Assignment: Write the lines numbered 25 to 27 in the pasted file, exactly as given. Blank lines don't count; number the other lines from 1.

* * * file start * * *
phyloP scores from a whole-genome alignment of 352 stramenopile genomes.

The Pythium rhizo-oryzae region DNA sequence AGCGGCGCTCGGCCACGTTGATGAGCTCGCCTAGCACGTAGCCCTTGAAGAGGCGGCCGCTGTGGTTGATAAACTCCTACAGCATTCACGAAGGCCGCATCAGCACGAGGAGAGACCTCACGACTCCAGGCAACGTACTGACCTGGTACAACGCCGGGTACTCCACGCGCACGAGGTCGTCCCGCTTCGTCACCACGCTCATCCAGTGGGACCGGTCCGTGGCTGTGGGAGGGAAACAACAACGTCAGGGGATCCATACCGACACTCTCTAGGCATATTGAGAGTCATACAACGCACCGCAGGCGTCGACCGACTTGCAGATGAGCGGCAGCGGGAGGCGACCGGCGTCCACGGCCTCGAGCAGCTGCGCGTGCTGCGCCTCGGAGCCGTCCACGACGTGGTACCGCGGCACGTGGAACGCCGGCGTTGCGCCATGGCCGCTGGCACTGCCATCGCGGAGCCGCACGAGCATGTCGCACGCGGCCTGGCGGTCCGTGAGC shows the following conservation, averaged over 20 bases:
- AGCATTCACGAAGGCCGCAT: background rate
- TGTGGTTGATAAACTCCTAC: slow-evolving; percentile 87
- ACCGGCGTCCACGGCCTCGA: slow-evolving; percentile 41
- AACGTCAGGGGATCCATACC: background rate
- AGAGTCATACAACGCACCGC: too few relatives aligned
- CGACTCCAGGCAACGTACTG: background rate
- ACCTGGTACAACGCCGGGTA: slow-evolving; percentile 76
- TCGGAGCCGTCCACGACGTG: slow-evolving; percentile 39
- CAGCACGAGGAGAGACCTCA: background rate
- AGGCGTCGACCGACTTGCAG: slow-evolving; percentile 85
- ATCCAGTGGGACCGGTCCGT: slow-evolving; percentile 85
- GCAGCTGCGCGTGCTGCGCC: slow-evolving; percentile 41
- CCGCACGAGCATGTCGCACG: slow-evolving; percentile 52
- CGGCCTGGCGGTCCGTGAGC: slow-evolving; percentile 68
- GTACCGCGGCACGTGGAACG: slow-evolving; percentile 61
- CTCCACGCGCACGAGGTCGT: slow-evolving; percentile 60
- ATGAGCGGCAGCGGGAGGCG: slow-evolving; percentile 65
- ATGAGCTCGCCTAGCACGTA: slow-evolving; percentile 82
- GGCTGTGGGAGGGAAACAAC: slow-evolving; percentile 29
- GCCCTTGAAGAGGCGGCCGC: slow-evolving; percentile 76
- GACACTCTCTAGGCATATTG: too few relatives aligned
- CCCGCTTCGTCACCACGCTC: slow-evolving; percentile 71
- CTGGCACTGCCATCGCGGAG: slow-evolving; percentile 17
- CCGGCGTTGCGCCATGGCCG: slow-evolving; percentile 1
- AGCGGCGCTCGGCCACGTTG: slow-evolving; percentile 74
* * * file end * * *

- CTGGCACTGCCATCGCGGAG: slow-evolving; percentile 17
- CCGGCGTTGCGCCATGGCCG: slow-evolving; percentile 1
- AGCGGCGCTCGGCCACGTTG: slow-evolving; percentile 74